Design of Collaborative Systems for Modern Cockpits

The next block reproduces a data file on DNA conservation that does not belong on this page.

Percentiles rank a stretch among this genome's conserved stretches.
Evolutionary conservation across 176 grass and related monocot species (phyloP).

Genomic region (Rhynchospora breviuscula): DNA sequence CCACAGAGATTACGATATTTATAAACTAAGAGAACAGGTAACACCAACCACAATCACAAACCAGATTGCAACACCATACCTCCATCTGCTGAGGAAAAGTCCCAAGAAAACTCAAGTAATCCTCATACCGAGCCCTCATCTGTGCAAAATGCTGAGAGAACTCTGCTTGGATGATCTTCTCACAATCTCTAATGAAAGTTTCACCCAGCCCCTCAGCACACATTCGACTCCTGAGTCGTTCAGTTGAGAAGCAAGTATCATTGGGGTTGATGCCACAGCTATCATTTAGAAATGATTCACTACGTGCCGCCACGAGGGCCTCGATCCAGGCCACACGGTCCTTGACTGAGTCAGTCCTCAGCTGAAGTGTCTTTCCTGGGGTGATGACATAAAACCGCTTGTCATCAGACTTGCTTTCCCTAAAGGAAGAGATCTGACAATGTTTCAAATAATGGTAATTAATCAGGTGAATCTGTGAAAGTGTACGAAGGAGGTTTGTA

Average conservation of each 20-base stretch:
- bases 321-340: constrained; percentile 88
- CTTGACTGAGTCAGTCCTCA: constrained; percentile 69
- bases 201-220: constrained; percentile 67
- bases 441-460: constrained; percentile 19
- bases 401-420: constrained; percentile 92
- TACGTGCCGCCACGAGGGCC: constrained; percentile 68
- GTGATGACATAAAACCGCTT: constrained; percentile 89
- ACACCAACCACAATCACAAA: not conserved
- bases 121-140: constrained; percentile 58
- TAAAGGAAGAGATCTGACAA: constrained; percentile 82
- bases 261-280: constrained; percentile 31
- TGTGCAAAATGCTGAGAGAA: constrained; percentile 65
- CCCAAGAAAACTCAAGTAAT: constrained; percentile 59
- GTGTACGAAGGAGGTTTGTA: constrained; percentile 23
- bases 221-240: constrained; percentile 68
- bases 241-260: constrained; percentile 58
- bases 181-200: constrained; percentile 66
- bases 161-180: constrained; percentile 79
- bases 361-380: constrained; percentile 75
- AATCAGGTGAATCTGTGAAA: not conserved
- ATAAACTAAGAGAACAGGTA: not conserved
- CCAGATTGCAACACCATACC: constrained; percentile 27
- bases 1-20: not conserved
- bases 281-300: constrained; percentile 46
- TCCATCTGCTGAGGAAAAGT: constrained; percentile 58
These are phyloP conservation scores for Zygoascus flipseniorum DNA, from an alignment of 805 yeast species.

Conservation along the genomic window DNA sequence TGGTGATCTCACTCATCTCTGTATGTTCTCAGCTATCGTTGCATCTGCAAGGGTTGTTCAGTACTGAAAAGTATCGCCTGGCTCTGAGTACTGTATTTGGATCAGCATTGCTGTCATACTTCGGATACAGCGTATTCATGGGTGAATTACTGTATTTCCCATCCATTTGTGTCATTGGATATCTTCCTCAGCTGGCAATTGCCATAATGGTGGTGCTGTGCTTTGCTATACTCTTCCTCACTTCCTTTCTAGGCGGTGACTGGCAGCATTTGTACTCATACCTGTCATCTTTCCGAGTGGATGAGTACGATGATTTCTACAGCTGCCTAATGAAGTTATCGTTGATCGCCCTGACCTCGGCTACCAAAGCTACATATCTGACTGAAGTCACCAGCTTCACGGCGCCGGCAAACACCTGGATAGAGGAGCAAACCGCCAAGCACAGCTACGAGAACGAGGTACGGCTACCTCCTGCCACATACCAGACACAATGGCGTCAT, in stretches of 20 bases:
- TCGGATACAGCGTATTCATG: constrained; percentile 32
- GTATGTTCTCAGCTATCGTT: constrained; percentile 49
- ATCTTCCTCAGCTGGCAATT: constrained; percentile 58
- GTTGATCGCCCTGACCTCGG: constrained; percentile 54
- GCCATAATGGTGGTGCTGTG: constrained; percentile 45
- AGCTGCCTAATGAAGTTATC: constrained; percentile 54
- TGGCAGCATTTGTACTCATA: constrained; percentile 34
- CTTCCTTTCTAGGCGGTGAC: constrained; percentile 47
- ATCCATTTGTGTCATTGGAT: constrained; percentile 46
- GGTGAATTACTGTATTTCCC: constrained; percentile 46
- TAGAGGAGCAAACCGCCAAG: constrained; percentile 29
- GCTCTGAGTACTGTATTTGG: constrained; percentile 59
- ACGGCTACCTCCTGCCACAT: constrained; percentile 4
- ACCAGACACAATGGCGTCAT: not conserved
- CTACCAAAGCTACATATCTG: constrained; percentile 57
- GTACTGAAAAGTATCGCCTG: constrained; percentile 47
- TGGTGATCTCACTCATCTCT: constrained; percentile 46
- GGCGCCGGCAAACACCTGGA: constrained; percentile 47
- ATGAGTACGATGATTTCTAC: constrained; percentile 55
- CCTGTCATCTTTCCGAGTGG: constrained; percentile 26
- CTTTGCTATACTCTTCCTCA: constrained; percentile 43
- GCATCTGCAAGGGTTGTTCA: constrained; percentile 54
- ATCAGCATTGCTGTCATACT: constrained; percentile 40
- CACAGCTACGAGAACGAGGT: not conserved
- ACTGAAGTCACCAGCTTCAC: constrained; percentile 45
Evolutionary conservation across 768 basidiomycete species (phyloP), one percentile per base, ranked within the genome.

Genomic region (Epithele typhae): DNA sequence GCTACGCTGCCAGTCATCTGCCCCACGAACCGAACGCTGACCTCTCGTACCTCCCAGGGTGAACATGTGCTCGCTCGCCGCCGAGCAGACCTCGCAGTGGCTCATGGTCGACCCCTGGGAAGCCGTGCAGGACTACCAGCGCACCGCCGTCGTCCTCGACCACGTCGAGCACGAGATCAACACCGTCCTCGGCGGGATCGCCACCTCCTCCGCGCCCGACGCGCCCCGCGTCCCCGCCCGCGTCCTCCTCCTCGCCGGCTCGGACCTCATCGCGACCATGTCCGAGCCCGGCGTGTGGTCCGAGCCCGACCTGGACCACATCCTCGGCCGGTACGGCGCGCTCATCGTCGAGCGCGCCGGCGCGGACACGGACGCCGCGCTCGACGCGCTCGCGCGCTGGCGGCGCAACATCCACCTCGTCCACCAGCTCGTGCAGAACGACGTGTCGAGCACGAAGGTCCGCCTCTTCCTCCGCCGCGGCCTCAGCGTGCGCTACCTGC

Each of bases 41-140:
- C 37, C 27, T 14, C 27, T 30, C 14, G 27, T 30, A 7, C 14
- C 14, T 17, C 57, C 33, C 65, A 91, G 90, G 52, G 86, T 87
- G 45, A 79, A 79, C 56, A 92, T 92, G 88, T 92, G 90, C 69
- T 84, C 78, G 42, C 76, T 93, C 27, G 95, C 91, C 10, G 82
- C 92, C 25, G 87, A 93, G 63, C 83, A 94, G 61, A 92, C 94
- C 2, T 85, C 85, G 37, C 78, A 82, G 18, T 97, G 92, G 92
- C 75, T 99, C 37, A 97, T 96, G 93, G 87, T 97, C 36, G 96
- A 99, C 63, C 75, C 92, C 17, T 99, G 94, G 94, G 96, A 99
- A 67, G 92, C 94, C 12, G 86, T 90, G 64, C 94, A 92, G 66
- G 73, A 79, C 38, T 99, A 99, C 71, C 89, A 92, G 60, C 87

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One of the most significant developments in cockpit technology over the past several years is the emergence of a new cockpit architecture that uses cursor control devices and keyboards for interaction with individual and shared displays. This architecture has allowed for the design of cockpit interfaces with many advantages compared to traditional designs. However, there are a number of challenges associated with these new cockpits that should be addressed so that pilots will be able to take full advantage of the performance improvements available from the new designs. This thesis describes three of the major challenges associated with the new architecture: supporting awareness, assisting interruption recovery, and mitigating interaction conflicts. It also describes the analysis process used to identify these challenges and proposes an interface augmentation with the potential to address them. The proposed design uses visualizations of the history of operator interactions with the interface to provide cues to the pilots about where each of them has been (and is currently) interacting. This interaction data includes both visual (sourced from a gaze tracking system) and input (from the keyboard or cursor control device) information, and was communicated on the interface using dynamic borders around the relevant areas of the interface. This augmentation aimed to address the three identified challenges by providing pilots with: improved awareness of each other’s actions, visual cues of where they were working prior to an interruption and what has changed since, and clear indications of where each is working to allow them to avoid conflicts. A two-stage evaluation process was used to determine the utility of the interface concept in a cockpit context by developing a non-interactive video prototype and showing it to pilots. The results of the evaluation indicated that the design has sufficient potential to warrant further study, as evaluation in higher fidelity environments would help provide further evidence of its potential utility for live cockpit operations. Therefore, future work should include the development and evaluation of a fully interactive prototype for live cockpit operations, as well as further examination of the design concept’s potential for use as a training tool.